Tips, Tweaks, Fixes and Facts, plus Buyer's Guide and Expert Q&A from the Industry's Best
Ringleader: Brent Avis
MSRP (2008): $15,699
Average Fuel Mileage: 37.2 MPG
Accessories & Modifications: Yamaha accessory windscreen and touring trunk, Continental Sport Attack tires
Magazines are beautiful, wonderful things. The Internet, too. Lots of information transfer to the consumer from "enlightened sources." In the case of motorcycles, the benefit to consumers is they're able to draw conclusions about a certain bike before they ever see one in the flesh, let alone ride one. The drawback, of course, is consumers are able to draw conclusions about a certain bike before they ever see one in the flesh, let alone ride one!
Such is the case with the auto-clutch Yamaha FJR1300AE. Going into this long-term adventure, I was honestly guilty of having preconceived notions. I'd heard stories about the AE's lazy upshifts, heavy weight, high cost, inability to rattle off MotoGP-style downshifts with requisite throttle blips and a myriad of other little niggles. And when I first rode the bike, I found much of that to be true.
Then I hit the highway, and reality hit. Seems the AE isn't as flawed as I thought it was. In fact, once a few miles passed beneath the tires, I took quite a liking to the bike. Sure it has its faults, but in reality all bikes have faults. Maybe I was more at fault than the bike was?
Stupid little things that bothered me at first were no longer even in my periphery. Transmission a little slow to upshift? Click the trigger a few milliseconds earlier. Even if it took an extra second to shift, does that really make a difference over the course of an 800-mile day? Besides, that fat girl at the bar last night stepped on my foot while we were trying to line-dance. So my big toe appreciates doing nothing but throbbing for a while, and it's a pretty comfy chair up here anyway. My sore ass appreciates that (another story for another time, okay?).
There was nothing I could do about the shifting anyhow. Just learn to love the ease with which the bike glides away from stop signs like some mega-scooter from hell, and rest my left hand on my wife's slender thigh as we accelerate to supra-legal speeds with all the effort it takes to sneeze. She likes that, too.
With comfort paramount, the first aftermarket part I bolted on was Yamaha's accessory windscreen ($109.95). Four inches taller than stock, that made a huge difference to me as a rider, and the wife found it alleviated some of the buffeting the stock screen caused when in the full-upright position.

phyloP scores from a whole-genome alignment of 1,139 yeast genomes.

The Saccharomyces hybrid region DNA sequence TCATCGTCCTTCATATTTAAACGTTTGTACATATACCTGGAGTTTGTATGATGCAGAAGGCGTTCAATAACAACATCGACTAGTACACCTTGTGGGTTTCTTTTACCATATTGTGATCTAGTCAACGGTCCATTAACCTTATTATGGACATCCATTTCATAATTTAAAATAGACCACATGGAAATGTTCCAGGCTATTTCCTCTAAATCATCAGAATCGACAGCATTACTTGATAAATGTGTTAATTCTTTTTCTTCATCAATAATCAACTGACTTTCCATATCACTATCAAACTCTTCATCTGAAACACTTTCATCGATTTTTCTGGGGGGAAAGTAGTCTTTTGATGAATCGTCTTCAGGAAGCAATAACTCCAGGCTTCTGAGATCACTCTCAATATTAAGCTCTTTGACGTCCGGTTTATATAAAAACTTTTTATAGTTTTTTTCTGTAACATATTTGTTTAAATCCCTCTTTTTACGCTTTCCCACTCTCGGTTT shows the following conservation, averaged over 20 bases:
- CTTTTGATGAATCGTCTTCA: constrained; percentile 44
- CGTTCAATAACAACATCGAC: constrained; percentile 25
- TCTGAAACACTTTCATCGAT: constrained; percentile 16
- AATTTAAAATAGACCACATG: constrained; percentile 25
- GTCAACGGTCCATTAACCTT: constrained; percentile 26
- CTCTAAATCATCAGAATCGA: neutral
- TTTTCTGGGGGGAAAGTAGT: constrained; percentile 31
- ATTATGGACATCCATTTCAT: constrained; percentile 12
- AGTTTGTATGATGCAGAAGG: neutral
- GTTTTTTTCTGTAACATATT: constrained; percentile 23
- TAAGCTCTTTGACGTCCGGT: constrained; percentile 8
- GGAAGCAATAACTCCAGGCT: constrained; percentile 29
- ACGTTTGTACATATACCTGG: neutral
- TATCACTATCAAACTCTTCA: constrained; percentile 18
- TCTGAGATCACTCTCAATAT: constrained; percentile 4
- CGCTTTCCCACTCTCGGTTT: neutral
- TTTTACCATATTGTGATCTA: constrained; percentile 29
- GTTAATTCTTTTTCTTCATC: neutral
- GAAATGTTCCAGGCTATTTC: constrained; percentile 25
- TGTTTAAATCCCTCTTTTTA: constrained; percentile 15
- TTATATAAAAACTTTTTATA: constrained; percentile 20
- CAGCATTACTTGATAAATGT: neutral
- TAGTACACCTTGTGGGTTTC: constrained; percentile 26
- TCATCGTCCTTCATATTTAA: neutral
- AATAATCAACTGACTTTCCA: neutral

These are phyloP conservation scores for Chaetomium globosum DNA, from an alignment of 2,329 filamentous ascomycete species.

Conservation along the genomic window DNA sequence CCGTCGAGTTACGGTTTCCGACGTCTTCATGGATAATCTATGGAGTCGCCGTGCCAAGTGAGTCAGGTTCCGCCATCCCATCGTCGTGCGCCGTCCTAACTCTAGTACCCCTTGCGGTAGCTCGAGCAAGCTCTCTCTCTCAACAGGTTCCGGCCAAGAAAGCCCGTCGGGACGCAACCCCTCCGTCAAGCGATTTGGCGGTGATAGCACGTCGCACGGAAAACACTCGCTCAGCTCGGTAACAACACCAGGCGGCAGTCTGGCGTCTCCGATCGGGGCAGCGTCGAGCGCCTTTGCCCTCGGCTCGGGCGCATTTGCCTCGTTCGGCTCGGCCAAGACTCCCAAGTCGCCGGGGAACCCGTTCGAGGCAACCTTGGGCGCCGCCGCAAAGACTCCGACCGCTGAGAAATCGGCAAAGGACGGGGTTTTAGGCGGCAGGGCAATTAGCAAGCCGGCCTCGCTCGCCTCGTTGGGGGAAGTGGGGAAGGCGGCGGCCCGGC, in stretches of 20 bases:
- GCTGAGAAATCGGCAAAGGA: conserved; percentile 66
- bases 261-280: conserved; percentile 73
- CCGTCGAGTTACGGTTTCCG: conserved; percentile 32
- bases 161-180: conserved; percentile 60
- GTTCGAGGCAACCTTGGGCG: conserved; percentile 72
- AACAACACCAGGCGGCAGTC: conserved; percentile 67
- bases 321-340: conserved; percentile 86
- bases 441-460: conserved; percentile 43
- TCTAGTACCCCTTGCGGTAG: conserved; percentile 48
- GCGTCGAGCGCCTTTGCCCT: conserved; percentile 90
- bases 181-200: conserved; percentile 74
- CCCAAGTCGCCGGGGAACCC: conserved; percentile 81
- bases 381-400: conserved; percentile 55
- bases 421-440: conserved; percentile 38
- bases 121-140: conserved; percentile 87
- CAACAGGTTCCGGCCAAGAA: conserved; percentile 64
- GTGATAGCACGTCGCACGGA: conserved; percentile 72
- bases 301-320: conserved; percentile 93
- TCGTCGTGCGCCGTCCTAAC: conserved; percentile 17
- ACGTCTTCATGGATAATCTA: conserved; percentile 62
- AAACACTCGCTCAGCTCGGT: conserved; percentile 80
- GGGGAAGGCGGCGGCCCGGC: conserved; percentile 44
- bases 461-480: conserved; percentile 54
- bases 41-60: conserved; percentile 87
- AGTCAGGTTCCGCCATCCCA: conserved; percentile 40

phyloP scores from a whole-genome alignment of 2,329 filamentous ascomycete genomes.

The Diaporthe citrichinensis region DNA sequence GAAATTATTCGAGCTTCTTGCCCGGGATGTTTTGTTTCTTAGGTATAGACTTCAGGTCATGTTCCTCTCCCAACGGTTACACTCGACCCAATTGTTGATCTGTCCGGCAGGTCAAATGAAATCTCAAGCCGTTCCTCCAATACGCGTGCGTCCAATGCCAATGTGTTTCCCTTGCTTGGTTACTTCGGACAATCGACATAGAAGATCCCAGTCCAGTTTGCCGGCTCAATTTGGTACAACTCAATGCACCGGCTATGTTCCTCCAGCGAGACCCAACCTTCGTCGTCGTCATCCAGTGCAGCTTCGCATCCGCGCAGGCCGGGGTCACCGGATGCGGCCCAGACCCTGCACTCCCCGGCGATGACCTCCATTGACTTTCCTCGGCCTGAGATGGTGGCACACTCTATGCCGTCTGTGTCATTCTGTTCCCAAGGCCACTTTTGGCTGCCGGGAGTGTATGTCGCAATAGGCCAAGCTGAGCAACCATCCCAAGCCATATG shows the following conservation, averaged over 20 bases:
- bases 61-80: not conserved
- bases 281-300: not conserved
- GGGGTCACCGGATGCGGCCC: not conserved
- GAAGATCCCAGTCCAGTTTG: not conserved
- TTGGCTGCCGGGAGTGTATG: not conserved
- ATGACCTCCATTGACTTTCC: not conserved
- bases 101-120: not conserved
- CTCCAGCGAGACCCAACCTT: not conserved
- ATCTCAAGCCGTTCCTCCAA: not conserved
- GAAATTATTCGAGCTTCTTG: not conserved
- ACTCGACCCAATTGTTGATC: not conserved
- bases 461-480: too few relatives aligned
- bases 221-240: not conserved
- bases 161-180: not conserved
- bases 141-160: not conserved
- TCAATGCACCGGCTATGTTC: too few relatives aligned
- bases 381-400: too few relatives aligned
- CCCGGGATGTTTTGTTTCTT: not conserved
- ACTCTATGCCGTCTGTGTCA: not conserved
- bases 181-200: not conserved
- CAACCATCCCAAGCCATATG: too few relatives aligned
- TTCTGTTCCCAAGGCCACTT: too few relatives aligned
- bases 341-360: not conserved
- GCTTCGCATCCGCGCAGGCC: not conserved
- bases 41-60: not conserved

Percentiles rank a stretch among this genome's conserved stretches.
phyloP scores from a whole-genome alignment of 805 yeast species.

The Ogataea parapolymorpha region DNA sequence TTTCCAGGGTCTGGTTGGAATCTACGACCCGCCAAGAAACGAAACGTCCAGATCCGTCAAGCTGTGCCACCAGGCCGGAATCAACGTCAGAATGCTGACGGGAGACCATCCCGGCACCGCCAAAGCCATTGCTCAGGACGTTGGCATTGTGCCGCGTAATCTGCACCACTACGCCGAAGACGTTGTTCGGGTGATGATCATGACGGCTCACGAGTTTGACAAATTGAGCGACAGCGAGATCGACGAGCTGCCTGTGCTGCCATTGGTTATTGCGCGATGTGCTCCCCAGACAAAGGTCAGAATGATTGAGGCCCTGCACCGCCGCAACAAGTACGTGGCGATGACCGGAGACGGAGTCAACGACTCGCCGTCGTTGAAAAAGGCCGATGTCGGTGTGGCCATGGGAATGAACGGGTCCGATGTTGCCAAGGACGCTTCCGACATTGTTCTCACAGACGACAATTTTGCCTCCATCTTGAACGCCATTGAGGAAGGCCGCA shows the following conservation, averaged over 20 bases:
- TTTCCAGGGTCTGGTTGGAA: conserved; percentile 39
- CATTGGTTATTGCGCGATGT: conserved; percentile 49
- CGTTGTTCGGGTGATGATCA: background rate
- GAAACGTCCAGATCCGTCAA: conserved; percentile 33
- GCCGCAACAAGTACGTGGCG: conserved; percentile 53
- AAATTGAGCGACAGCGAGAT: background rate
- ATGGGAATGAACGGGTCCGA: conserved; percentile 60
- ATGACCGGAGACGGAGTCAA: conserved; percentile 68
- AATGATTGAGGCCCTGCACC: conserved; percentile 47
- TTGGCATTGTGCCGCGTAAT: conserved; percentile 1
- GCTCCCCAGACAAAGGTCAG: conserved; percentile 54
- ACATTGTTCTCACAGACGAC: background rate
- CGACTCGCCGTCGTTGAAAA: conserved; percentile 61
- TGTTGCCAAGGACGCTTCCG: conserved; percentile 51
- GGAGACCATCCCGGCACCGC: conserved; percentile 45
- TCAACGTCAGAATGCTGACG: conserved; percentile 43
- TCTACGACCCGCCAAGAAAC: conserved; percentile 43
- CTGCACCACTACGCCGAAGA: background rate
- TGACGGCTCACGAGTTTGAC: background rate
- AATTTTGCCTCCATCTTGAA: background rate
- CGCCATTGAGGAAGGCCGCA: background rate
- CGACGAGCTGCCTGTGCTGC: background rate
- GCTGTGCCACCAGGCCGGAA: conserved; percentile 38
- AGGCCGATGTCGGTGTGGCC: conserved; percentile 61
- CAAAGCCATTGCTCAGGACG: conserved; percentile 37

Along the way, I realized my newlywed wife carries a lot more crap with her than she did when we were dating. This necessitated the installation of Yamaha's accessory top trunk ($559, plus $115.95 for the mounting kit and $109.95 for the optional back pad). The backrest, let's just say, is not meant for large women. My wife is pretty slender, and even she felt she was forced into "perfect posture"-especially while wearing a jacket with a back protector. It'd be better if the back pad were an inch or so thinner. Otherwise the top trunk worked perfectly. It didn't adversely affect the bike's handling, yet added extra storage capacity that, even if you don't need it, you'll find yourself using it. Often.
Pushbutton tourer: Yamaha's FJR1300AE has no clutch lever and shifts via paddles on the le
Another button on the left bar allows you to toggle the windscreen from high-and-steep to
In terms of reliability, the FJR had no issues whatsoever. I just changed the oil and filter every 3000 miles. As the bike neared the 5000-mile mark, the stock front Bridgestone BT020 tire's tread dwindled until I could see the first layers of fibrous cords. (A flat rear early on forced a replacement.) Now, with just over 10,000 miles on the clock, the replacement Continental Sport Attack tires ($277) need replacing too. Perhaps I should have gone with the longer-wearing Road Attacks?
Early on, I complained about the stock suspension, and was thinking about what changes I might make. But the more miles I piled on, the smoother things got, the less I had issues and the more I simply enjoyed the ride.
Perhaps if you weigh 300 pounds and your wife's quite the Hereford, or if you wear skin-tight Ed Hardy T-shirts and don't have a wife (wink wink, nudge nudge), you'll need to dial up your local suspension specialist. Wilber shocks have proven popular with FJR owners. But if you're anywhere between the goalposts, you'll be just fine.
At the heart of the Silver Sled is one of the best motors Yamaha has ever made, sorta partway between an FZ1 and an R1. Yeah, so things are a little at odds with each other: The motor is racy, but the transmission is a little lazy. Does that make this a neutered sportbike or a sporty touring bike? It's whatever you want it to be.
The Yamaha FJR1300 is a tremendous vehicle on which to pry open the boundaries of space and time. For evidence consider John Ryan, who just set a new Iron Butt record, riding his FJR from Alaska to Florida, 5645 miles in 86.5 hours. That's no less true of the AE version-and truer yet if you lean toward the "touring" side of the sport-touring equation.
Going in, I expected to find many flaws that required fixes. But in the end, in the real world, where this bike was designed to be ridden, it's as close to perfect as anything on the market today. So save your cash, get a good deal on a leftover FJR1300AE and just enjoy it! I'll certainly miss mine when she goes back to Yamaha.